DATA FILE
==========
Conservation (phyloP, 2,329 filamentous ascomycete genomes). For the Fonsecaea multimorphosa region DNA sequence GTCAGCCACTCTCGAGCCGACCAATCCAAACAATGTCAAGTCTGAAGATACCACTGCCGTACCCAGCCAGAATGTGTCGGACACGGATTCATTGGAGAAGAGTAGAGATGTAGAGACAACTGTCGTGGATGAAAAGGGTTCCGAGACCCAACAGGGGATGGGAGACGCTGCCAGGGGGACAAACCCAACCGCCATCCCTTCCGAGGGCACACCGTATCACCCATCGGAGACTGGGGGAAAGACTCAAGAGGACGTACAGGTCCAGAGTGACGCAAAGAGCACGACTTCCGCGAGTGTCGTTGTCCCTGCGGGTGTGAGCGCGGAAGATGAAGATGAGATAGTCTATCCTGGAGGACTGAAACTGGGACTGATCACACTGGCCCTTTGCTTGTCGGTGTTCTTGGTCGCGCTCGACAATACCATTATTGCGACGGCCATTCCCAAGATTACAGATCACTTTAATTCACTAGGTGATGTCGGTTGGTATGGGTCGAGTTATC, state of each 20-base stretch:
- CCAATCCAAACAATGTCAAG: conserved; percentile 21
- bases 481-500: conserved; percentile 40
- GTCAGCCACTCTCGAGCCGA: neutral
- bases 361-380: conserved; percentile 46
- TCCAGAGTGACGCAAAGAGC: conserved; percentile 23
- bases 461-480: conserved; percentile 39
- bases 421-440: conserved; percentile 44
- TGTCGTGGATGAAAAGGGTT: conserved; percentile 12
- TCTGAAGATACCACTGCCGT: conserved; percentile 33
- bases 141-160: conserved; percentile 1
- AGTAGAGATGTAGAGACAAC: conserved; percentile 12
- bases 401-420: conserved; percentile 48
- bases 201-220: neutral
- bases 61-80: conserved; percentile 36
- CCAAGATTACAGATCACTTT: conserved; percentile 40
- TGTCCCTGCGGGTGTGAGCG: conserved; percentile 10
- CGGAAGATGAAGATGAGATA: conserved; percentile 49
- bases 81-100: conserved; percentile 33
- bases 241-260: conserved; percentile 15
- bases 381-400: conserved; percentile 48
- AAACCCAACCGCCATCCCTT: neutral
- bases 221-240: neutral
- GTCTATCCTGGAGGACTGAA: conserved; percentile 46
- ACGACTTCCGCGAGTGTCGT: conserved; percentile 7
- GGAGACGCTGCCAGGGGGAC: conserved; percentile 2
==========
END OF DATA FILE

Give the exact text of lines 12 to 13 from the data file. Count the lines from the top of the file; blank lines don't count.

- AGTAGAGATGTAGAGACAAC: conserved; percentile 12
- bases 401-420: conserved; percentile 48